The tension in Salem at the end of any legislative session is attractive if you’re an unrelenting sociopath who loves pain and heartbreak. With the preceding five months of plodding public process behind them, partisan legislators will finally cast their votes in stone in early July. The game will only finish when the budgets are decided. It’s one of the things I miss most about being out of the Legislature for the past 12 years. I loved counting votes.
When I was in the Legislature, our only time limit to get out of Salem was when we got a balanced biennial budget delivered to the governor’s desk and signed. Sine die is Latin for “without another day.” When you were done, you were done. There was no absolute date to leave. A deal had to be reached or you didn’t go home.
The rules changed a few years back. Now, with annual sessions (a good idea), there’s a hard deadline to finish each session. For these folks, it’s July 11. To change that date and extend the end of the session even by three days would require a 75 percent vote of the House and Senate.
Ain’t gonna happen. If asked today, the Oregon House couldn’t get 45 R's and D's to agree on the planet upon which they were voting!
A few weeks ago my successor, Floyd Prozanski, invited me to sit with him as his guest on the Oregon Senate floor, now that I’m retired. I hadn’t been there for 12 years. It’s always been against the rules of both the House and the Senate for state employees to appear for no apparent reason on the floor of either chamber during session. Good rule. And I was previously a state employee. But that was then!
I took Floyd up on his offer last Wednesday, June 24. What a hoot! Unfortunately, due to my appearance on the floor, Republican Senate leader Tim Knopp spotted me in my orca drag costume. My secret plot was blown. I considered the alternative AT&T plan to disguise myself as a faux tree-cell tower, but by then it wasn’t worth the effort.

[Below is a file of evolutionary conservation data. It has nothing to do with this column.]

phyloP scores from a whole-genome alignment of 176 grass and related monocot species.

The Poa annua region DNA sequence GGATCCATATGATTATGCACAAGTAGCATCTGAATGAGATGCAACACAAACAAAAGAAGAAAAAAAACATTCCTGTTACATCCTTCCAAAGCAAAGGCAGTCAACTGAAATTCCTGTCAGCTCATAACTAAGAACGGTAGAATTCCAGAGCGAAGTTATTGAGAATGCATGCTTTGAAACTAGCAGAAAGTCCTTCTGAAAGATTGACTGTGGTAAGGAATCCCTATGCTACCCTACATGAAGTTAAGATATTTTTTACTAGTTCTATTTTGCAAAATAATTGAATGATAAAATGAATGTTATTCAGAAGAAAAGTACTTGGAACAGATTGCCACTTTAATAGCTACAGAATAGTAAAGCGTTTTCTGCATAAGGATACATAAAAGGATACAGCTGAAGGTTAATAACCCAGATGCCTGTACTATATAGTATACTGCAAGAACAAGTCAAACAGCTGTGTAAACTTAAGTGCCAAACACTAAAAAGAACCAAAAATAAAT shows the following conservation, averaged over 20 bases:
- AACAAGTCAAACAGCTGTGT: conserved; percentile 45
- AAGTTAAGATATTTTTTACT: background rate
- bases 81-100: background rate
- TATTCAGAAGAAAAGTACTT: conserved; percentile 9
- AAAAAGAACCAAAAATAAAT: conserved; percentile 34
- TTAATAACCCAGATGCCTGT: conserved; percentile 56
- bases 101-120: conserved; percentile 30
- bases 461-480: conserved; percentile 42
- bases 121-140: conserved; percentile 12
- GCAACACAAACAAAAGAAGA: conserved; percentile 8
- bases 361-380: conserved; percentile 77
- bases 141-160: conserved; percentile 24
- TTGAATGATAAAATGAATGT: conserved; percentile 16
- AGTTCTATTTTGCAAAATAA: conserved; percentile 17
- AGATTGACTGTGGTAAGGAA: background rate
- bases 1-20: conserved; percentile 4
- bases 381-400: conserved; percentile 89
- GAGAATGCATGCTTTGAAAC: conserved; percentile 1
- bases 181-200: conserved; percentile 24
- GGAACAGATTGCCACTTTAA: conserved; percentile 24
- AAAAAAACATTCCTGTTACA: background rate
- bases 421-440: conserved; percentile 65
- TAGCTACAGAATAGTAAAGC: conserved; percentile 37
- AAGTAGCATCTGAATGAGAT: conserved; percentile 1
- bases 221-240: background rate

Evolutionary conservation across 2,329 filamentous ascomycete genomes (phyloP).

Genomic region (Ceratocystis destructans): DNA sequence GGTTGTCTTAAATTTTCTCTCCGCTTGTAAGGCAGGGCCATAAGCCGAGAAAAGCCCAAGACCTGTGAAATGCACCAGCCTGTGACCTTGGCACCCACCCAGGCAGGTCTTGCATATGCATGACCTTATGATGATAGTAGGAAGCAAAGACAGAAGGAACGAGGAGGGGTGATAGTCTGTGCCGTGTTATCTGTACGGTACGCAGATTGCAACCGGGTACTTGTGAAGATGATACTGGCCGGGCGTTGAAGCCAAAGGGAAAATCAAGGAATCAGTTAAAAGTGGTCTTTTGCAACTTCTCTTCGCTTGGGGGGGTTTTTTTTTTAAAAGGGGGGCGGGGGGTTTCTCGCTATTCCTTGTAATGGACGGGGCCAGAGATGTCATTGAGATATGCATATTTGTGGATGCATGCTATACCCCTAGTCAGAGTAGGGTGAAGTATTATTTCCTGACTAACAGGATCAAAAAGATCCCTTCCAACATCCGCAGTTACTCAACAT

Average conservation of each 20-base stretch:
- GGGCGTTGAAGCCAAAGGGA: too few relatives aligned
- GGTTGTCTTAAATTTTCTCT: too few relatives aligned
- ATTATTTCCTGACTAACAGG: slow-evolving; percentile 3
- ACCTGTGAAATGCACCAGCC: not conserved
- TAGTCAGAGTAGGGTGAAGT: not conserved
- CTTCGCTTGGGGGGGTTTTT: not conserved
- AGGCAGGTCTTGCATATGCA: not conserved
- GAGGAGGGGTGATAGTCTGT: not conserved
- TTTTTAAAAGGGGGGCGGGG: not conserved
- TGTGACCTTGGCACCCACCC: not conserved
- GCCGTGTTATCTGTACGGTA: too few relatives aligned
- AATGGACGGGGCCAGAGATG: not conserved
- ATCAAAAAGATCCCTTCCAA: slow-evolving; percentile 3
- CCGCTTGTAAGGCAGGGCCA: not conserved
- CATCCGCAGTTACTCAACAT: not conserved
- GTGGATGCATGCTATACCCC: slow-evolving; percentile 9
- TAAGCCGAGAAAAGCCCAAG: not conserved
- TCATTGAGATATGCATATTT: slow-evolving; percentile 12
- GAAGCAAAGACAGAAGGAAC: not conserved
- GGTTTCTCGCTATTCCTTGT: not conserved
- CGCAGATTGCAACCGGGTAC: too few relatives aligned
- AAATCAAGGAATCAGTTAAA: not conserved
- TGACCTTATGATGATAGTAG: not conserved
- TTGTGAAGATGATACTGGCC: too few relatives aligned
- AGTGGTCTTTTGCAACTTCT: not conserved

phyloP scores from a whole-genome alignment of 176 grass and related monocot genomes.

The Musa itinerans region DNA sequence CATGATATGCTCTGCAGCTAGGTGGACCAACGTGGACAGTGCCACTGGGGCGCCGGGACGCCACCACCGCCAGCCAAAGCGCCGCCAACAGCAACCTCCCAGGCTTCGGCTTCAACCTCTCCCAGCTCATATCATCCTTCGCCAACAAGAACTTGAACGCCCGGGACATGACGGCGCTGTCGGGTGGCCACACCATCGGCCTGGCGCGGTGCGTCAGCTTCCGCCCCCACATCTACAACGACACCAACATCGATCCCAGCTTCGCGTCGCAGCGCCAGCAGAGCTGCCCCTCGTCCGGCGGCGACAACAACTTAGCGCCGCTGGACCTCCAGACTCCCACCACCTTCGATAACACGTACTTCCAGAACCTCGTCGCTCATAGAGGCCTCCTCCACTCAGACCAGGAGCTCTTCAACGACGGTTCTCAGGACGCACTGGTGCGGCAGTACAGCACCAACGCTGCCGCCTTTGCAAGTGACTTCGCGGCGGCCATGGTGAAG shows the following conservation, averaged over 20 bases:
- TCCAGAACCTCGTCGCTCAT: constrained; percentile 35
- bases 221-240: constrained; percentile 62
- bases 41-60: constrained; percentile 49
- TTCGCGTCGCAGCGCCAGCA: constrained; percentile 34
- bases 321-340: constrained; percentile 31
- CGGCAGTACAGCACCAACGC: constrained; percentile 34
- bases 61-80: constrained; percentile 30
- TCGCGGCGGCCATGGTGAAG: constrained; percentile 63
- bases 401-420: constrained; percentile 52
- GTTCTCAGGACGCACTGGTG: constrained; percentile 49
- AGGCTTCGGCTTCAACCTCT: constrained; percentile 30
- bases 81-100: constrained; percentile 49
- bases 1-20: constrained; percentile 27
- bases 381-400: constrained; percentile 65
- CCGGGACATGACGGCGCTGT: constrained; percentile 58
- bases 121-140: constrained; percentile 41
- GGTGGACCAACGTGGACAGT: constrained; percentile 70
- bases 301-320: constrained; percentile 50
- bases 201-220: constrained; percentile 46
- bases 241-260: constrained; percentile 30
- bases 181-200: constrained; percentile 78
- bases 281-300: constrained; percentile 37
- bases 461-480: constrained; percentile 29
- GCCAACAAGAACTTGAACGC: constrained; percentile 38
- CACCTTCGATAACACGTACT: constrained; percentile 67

I couldn’t have picked a better day to witness the collapse of the legislative process. Senate President Courtney was decidedly not on his game that day. He had Senate pro-tem President Ginny Burdick run the opening ceremony that morning. He sat behind her with his head down, both hands on his forehead, agonizing.
The night before, on Tuesday, June 23, Courtney confronted his bipartisan rump group working on a transportation package. He told them he’d had it: They had not moved anything forward. Courtney could not get a Republican buy-in without sacrificing a bill which had already passed. The clean-fuels program was a top priority for Democrats. He walked out on the meeting, done.
That night he announced a “Special Senate Committee on Sustainable Transportation” and appointed three D’s and three R’s, including our local guy Chris Edwards as co-chair. This was an end run around everyone else in the building. Courtney wanted them to push out a bipartisan last attempt at a transportation package. But it was flawed: It required replacing the clean-fuels program bill and imposing a gas tax for roads.
Without support, the deal was declared dead Wednesday afternoon. Not enough votes.
My hard-hearted, irascible lobbyist friend Marla Rae maintains that three things must happen to bring any legislature to sine die. Number one: A breakdown has to occur. Number two: Some leader has to have walked out during a meeting. And number three: There has to be actual tears shed on the floor of one chamber or the other.
I think we’re about there. The transportation plan has blown up several times, so a breakdown has occurred. And Courtney fulfilled number two by walking out on his rump group.
However, number three was harder to verify. Actually, Rep. Paul Holvey, House Business and Labor chair, volunteered to cry on the House floor just to end the debacle. However, it was quickly pointed out that, being a union carpenter, Holvey would require at least six weeks apprenticeship training — too little, too late. Marla immediately lined up 10 business lobbyists, who had appeared before Paul’s House Business and Labor Committee all session, to teach Paul how to cry. They had experience.
I think the session is about done. Holvey need not cry.